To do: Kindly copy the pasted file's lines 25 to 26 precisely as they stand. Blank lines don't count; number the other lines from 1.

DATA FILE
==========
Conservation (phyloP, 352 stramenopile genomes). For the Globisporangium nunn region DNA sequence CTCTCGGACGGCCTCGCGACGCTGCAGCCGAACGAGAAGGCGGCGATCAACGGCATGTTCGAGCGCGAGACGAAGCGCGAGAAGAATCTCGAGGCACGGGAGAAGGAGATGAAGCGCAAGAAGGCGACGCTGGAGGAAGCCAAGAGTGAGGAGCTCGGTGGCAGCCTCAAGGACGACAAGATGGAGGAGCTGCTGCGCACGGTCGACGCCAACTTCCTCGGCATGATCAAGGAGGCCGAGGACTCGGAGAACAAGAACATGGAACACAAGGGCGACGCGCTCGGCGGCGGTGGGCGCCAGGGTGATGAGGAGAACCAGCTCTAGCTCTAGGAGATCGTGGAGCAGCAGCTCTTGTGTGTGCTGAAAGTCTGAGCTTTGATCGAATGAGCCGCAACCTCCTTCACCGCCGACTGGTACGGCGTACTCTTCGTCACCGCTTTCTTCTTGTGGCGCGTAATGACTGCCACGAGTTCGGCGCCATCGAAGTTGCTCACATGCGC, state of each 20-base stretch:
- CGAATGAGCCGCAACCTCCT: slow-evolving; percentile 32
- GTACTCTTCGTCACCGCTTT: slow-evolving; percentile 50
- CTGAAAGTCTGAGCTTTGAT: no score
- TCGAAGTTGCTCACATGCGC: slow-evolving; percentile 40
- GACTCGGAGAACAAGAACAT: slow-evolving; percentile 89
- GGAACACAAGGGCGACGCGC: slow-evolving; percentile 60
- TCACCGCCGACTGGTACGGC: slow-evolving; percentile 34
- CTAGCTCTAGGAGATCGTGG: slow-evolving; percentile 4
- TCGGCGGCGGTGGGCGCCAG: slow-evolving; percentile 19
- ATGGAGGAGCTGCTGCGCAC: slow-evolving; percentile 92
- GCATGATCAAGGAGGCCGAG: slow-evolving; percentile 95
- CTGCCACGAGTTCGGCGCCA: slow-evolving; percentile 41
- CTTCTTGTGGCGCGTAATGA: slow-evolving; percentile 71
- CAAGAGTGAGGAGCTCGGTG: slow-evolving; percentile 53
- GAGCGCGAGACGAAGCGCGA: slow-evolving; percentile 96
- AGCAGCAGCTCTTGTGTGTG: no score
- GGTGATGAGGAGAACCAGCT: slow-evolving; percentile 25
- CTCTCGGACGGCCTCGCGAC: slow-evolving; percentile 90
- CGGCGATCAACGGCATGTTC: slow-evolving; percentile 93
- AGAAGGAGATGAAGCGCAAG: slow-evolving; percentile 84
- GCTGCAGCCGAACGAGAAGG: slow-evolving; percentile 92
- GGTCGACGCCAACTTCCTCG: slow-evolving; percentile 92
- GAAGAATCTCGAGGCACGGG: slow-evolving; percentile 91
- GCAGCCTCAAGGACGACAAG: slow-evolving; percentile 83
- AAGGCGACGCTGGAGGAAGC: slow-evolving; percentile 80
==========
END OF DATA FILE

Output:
- GCAGCCTCAAGGACGACAAG: slow-evolving; percentile 83
- AAGGCGACGCTGGAGGAAGC: slow-evolving; percentile 80